Jamie Carragher says he’s getting “excited” about the possibility of Paris Saint-Germain striker Kylian Mbappe moving to Liverpool in the future, suggesting it would be the “perfect” switch to make before ending up at Real Madrid.
The World Cup-winning striker has been widely linked with half of Europe’s top clubs over the last 12 months and those rumours will only intensify as the 2020/21 season draws to a close, with Mbappe having one more year left on his contract.
Carragher’s former club are one of those who are said to be both keen on the move and able to finance it, with the defender-turned-pundit saying he knows the Reds were keen on Mbappe last time he moved clubs.
“I’m not joking, it was based on the fact that Liverpool thought they had a decent chance of getting Mbappe when he was at Monaco,” he said on CBS Sports.
“I know Jurgen Klopp had spoken to him then and I’m sure other clubs had at that time.”
Carragher explained that he feels Mbappe is likely to eventually head to the Santiago Bernabeu, with Real at times making it their intent to sign the top attackers in world football as part of their sporting and marketing strategies.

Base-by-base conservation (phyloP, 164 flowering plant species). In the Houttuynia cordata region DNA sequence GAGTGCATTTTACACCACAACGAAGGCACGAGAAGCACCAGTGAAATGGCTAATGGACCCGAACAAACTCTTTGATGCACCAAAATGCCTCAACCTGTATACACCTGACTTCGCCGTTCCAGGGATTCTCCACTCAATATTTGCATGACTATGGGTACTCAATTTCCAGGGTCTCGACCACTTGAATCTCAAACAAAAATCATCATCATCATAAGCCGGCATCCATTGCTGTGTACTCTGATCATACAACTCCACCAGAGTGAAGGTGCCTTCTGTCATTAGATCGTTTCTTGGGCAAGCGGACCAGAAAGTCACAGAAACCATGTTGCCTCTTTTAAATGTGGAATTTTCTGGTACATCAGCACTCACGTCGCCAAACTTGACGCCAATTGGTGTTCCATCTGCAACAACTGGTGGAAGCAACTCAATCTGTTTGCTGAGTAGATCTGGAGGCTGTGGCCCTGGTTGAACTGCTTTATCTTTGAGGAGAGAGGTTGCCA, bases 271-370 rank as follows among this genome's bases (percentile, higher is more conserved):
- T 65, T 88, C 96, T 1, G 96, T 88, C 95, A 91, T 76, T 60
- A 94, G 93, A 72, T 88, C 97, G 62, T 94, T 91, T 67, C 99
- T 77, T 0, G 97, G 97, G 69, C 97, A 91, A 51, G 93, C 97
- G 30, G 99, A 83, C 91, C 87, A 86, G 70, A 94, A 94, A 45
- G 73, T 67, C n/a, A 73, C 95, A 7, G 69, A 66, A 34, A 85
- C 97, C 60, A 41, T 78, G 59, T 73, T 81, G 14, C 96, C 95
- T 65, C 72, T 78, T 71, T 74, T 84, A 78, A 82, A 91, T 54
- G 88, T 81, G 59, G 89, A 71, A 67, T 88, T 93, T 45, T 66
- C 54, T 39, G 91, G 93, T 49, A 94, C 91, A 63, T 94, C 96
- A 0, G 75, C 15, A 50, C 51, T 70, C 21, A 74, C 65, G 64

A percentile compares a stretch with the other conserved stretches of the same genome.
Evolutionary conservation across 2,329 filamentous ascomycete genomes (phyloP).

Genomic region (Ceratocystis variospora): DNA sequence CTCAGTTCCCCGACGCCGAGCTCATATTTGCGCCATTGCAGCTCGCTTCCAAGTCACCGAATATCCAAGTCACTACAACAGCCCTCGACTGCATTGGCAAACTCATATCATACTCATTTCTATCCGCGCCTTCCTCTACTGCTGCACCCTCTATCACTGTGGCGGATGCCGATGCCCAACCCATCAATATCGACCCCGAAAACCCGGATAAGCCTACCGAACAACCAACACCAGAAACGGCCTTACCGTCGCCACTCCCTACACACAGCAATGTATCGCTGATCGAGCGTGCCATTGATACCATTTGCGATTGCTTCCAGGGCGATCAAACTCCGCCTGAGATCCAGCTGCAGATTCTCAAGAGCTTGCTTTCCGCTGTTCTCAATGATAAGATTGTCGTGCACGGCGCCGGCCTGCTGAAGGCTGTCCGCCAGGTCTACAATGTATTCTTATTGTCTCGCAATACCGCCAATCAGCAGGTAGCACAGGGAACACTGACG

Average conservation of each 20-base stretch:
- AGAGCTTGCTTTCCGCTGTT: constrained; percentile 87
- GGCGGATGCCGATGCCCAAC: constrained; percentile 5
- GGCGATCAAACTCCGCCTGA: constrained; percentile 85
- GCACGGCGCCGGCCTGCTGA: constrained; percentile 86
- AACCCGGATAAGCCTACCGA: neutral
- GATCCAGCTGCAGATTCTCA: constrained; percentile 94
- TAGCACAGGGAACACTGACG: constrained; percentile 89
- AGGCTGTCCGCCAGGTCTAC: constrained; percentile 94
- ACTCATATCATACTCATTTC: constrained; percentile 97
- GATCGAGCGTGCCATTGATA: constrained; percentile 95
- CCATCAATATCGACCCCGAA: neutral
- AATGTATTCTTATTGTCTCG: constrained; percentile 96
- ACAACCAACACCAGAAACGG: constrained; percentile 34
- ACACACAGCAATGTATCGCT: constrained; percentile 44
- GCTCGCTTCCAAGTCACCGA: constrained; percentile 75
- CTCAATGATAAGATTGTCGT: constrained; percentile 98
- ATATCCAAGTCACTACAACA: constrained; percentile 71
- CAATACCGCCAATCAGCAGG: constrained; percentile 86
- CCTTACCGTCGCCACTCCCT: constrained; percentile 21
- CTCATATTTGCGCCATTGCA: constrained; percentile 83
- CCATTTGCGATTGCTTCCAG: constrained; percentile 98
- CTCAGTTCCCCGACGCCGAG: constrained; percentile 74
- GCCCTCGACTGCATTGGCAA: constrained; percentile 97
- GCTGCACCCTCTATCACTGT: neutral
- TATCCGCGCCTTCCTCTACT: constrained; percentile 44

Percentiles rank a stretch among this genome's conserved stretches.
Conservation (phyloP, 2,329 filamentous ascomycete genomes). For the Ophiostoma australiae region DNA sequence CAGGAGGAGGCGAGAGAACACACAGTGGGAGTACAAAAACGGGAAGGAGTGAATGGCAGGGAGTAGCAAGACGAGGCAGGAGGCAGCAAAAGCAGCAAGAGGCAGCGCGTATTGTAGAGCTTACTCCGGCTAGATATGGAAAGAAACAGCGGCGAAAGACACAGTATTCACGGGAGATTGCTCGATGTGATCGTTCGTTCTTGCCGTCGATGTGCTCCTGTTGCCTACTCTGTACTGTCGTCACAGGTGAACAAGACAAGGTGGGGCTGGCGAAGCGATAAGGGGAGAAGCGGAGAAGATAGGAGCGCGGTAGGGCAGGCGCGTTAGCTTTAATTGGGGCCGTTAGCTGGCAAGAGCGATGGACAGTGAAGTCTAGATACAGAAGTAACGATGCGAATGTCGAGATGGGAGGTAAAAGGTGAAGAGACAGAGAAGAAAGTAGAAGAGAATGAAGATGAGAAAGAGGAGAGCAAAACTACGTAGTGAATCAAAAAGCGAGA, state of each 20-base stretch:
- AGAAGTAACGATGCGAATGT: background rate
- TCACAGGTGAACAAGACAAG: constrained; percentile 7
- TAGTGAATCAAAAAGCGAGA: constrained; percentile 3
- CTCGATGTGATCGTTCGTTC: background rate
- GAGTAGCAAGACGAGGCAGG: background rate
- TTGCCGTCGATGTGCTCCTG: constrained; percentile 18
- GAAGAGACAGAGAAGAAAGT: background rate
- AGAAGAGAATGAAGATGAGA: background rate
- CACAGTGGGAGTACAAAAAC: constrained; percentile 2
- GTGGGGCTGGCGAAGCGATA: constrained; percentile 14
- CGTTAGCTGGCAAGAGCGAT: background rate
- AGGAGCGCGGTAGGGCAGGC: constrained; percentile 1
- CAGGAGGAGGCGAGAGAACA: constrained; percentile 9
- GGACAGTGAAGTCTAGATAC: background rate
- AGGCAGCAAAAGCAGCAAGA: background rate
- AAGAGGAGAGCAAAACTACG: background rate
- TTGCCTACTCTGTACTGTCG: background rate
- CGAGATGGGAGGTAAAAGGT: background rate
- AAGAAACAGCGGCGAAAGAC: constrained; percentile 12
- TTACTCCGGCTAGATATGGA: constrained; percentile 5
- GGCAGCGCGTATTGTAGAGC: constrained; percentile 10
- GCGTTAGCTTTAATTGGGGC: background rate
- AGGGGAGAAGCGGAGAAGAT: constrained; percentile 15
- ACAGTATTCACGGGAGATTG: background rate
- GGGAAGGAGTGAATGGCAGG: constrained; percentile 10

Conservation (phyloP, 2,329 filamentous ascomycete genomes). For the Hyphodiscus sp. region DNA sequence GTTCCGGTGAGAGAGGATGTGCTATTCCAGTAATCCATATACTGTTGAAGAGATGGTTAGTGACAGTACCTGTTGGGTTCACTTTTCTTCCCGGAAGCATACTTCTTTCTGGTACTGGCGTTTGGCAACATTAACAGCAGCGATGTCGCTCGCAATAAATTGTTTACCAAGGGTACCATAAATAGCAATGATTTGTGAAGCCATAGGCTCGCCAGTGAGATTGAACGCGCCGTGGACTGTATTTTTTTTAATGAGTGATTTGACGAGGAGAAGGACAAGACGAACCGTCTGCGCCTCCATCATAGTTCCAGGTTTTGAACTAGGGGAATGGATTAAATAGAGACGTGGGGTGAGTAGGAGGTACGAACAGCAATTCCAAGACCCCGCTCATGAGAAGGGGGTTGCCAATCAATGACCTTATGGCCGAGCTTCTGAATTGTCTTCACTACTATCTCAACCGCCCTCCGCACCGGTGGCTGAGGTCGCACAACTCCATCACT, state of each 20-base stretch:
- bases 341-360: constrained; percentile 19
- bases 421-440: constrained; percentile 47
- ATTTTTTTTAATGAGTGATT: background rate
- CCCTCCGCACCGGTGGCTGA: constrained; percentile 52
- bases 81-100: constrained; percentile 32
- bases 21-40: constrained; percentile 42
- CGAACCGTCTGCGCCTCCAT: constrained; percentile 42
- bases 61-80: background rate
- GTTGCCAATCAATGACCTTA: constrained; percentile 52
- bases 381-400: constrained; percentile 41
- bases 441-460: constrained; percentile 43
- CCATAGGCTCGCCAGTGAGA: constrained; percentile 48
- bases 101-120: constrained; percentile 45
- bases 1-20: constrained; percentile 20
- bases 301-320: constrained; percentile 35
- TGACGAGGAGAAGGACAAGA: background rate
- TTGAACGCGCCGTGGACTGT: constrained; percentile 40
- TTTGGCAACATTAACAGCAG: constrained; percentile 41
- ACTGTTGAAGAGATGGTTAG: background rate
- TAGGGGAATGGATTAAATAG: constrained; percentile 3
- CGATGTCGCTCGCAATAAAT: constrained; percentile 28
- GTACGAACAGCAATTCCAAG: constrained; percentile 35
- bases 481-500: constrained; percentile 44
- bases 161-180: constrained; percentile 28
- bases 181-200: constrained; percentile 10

But before then, he points out, there might be clues from the PSG striker himself that the Anfield club could be in the running for his services.
“I think he will, guaranteed, play for Real Madrid at some stage in his career but I’d always feel that maybe Liverpool is that perfect destination for a player like that before you make that next step.
“It would be Liverpool or Manchester City because they are the two top teams you’d see in the Premier League, but there’s no doubt on social media, he’s put a couple of things out when Liverpool have been playing at home in the Champions League and it’s got us all a little bit excited.”
Mbappe hit a hat-trick against Barcelona in a 4-1 Champions League win in midweek and he has 21 goals in all competitions this season. Liverpool’s top scorer, Mohamed Salah, notched one of his own in Europe in the 2-0 win over Leipzig and has 24 goals so far this term.
Register for free to continue reading
Registration is a free and easy way to support our truly independent journalism
By registering, you will also enjoy limited access to Premium articles, exclusive newsletters, commenting, and virtual events with our leading journalists
Already have an account? sign in
Join our new commenting forum
Join thought-provoking conversations, follow other Independent readers and see their replies